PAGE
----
Microscopy of the furrow reveals abraded or compressed epidermis and dermis (62). Vesicles or blisters filled with serous fluid and fat occur (Fig. 13).
Inflammation associated with hemorrhage is a vital reaction (142). The presence of inflammation is consistent with a period of survival after neck compression with or without resuscitative efforts. An inflammatory reaction has been seen in tongue hemorrhages in cases of strangulation in which the assailant confessed that the victim survived about half an hour (175). The earliest detection of granulocytes has been stated to be 15 min in open and closed skin trauma, and their presence assumes there was no preceding episode of neck trauma (195). Studies of cutaneous or other bodily wounds may not necessarily be applicable to neck compression cases because of variations in perfusion of different tissues (195). Fibrin deposition is an antemortem event, occurring 10 to 30 min after injury (142). Other "vital" reactions, occurring within minutes of compressive and other types of injury, include muscle alterations, such as contraction bands and hyaline change (Zenker's wavy degeneration [142,196]).
Immunohistochemistry has been applied to the study of tissue injuries in strangulation and blunt neck trauma cases (195,197-202).
Longitudinal sections of the superior horns of the larynx, in cases of neck compression, have shown hemorrhage, retraction, and invagination of ruptured and nonrup-tured perichondrium (142). Even without obvious laryngeal damage, laryngeal hemorrhages are observed in cases of manual strangulation and blunt trauma (203,204). Parasaggital sections of formalin-fixed larynges in manual strangulation cases show laryngeal hemorrhages within cartilage, muscle, and epithelium, findings that could be applicable to other types of neck compression (158,192,205).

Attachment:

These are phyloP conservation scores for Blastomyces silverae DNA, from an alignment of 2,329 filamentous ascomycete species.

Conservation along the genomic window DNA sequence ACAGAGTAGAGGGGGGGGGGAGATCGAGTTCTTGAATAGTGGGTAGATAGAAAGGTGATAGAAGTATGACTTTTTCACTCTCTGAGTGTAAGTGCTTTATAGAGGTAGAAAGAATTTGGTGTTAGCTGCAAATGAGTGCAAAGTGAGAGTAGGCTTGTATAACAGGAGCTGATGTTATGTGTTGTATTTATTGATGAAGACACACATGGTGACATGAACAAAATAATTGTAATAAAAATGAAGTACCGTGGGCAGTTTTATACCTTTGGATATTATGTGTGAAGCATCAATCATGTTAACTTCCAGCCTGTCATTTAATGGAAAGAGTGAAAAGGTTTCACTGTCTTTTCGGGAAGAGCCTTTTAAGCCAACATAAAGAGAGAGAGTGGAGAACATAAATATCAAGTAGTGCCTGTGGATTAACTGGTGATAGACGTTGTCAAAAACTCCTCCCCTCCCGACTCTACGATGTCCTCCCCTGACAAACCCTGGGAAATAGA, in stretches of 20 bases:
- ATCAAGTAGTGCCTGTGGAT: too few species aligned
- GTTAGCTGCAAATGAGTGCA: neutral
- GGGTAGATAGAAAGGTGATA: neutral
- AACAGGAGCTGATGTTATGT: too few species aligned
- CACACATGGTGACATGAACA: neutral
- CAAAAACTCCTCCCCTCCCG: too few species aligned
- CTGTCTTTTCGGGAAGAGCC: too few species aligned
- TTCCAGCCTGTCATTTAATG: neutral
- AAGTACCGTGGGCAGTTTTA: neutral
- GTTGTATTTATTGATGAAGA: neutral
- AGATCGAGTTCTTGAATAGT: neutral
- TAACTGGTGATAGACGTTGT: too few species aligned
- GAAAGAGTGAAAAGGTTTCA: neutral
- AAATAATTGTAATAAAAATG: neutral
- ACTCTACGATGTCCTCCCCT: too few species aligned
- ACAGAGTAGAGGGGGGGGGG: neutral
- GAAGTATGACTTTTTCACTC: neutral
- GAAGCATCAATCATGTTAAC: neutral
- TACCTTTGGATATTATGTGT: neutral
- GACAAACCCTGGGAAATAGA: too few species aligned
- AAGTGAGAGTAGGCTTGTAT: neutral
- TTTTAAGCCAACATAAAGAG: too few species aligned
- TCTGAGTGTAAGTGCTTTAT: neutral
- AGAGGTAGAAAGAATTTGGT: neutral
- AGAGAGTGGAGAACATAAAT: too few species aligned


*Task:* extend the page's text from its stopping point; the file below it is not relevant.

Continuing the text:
Typically 5 to 8 min of suspension leads to death, but successful resuscitation is possible even after 30 min of suspension (206). Delayed deaths show hypoxic-ischemic encephalopathy and cerebral edema (3,16,90,125,174,207). Rare cases of delayed encephalopathy are described related to necrotic lesions in the basal ganglia (125). Aspiration and pneumonia are delayed complications (3).
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